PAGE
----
This article is part of a series of articles that uses historical trends in the Men’s NCAA Basketball Tournament to provide advice for predicting future results. Recent trends will be the most heavily considered, namely from 2000 to the present. Other articles can be viewed from the links in the archives section at the bottom of the page.
There is no better satisfaction than correctly picking an underdog in the NCAA tournament. Most high-seeded teams that we may pick to win usually one win one or two games at most in the tournament. But there are some notable exceptions, and picking a Cinderella to go deep into the tournament correctly could take you to the top of your bracket pool.
Since 2000 there have been five double-digit seeds that have qualified for the Elite Eight. Only one of those teams has moved on to the Final Four, a No. 11 seed. Two No. 8 seeds have also reached the Final Four in the same time period.
- In 2000, No. 8-seeded Wisconsin and No. 8-seeded North Carolina made it to the Final Four.
- No. 11-seeded Temple reached the Elite Eight in 2001.
- No. 12-seeded Missouri and No. 10-seeded Kent State qualified for the Elite Eight in 2002.
- In 2006, No. 11-seeded George Mason made it all the way to the Final Four.
- In 2008, No. 10-seeded Davidson advanced to the Elite Eight.
There are some interesting observations that can be made from these Cinderellas:
Three of the seven Cinderellas listed came from power conferences, and another three of them came from fairly prestigious mid-major conferences. Only Davidson, out of the Big South, had success in the NCAA tournament from a small conference.
Five of the seven teams advanced as far as they did by playing one game against another underdog team, where underdog team means any team other than the lowest possible seed they could have played. Interesting enough, each of these five teams had exactly one game like this. The only two teams to earn all of their wins against the lowest possible seeds were Kent State in 2002 and Davidson in 2008.
The common view that underdogs need senior leadership to advance appears to be inaccurate. While all seven Cinderellas had at least one senior that was a major contributor, four of the seven had only one contributing senior.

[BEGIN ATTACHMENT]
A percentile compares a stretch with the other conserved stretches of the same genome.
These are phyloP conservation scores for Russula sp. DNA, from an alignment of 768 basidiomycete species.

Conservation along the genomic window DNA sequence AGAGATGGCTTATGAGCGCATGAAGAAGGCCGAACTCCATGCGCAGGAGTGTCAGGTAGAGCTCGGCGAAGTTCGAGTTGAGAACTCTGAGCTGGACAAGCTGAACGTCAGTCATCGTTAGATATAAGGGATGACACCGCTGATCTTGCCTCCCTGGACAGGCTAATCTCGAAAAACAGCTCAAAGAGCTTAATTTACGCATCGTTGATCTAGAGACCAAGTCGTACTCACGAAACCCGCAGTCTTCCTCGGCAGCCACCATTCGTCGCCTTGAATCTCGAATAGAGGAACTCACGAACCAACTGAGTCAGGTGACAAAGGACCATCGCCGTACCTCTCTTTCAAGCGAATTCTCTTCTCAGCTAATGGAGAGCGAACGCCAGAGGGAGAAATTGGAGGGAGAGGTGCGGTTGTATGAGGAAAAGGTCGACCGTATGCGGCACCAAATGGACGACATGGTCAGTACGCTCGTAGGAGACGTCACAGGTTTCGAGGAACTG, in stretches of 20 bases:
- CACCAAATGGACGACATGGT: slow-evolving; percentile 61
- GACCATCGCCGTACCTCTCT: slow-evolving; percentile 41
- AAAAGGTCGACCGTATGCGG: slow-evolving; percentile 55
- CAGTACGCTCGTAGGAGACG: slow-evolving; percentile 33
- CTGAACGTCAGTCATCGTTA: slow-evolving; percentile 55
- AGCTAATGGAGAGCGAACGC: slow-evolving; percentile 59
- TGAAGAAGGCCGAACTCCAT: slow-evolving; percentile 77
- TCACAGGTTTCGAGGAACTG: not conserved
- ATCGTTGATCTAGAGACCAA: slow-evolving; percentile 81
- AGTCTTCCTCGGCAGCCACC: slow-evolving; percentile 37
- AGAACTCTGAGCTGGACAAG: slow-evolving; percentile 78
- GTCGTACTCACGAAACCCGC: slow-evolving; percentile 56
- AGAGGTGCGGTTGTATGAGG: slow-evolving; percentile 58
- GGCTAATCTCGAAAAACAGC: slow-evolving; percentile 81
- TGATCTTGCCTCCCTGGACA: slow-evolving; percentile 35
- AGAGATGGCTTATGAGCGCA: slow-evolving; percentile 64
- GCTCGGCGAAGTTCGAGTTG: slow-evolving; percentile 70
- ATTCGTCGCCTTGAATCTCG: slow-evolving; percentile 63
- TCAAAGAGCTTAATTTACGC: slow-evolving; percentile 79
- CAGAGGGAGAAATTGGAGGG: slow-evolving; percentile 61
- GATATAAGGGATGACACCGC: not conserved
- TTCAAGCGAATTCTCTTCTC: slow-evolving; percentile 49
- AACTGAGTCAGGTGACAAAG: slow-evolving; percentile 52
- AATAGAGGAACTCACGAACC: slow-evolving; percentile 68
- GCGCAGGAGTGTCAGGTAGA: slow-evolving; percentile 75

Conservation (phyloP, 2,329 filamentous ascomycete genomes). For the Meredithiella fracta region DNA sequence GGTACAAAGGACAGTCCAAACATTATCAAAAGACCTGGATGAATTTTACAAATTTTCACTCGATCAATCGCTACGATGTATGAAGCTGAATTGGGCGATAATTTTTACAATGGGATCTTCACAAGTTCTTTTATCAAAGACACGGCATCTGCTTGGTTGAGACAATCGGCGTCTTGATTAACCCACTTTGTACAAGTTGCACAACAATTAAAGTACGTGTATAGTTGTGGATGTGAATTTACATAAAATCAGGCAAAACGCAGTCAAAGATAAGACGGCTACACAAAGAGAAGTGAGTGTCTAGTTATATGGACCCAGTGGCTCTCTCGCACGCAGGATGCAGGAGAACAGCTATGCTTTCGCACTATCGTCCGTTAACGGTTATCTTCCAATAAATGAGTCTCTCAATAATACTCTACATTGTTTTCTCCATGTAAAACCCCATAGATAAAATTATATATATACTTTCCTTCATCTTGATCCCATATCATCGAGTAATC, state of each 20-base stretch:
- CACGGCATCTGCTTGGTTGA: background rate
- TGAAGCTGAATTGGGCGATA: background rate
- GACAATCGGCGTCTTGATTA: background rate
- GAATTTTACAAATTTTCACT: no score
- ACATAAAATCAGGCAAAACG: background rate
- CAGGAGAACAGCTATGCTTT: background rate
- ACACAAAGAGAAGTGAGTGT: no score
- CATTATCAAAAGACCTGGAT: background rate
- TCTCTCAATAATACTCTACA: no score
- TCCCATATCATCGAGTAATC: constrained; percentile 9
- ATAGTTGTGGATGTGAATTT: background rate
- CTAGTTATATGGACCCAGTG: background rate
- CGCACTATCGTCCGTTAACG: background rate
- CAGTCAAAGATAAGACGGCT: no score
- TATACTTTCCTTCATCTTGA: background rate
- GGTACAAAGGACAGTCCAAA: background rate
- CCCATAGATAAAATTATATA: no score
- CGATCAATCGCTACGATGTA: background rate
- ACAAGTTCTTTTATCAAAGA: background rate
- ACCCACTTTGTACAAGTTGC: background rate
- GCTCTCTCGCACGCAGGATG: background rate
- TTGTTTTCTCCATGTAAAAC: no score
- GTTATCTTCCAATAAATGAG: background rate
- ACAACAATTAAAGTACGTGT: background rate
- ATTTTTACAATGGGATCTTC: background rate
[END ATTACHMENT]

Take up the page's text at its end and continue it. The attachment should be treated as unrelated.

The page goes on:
Kent State in 2002, George Mason in 2006, and Davidson in 2008 were the only teams with more than one contributing senior. It is interesting, yet is likely coincidence, that these teams are the three most recent Cinderellas in the list. Perhaps multiple seniors has become more of a necessity for potential Cinderellas in very recent years.
Another common trend among the seven Cinderellas was defense. Five of the seven teams allowed 64 points per game or less over the course of the season. The two exceptions were North Carolina in 2000 and Missouri in 2002, both power conference teams.
Finally, scoring balance was a key attribute for most of the Cinderellas. Five of the seven teams had at least three players averaging over 10 points per game on the season. George Mason in 2006 and Temple in 2002 had five players averaging over 10 points per game. The two exceptions were Wisconsin in 2000 and Davidson in 2008.
Wisconsin had an outstanding defense (only allowed 55.8 points per game on the season) so they were able to get away with only one player averaging above 10 points per game. Davidson had one player (Stephen Curry) averaging over 25 points per game, so they were able to have success with only two players averaging over 10 points per game.
In summary, if you are risky enough to try to pick a Cinderella team to advance to the Elite Eight, remember these things:
- Most underdogs come from distinguished conferences.
- Cinderellas very rarely make it all the way to the Final Four.
- If there is a potential for other upsets in a high-seeded team’s side of the bracket, then they have a better chance of advancing further.
- Multiple seniors may not be as important for Cinderellas, but teams should have at least one key senior contributor.
- Most Cinderella teams have a strong defense and good scoring balance.
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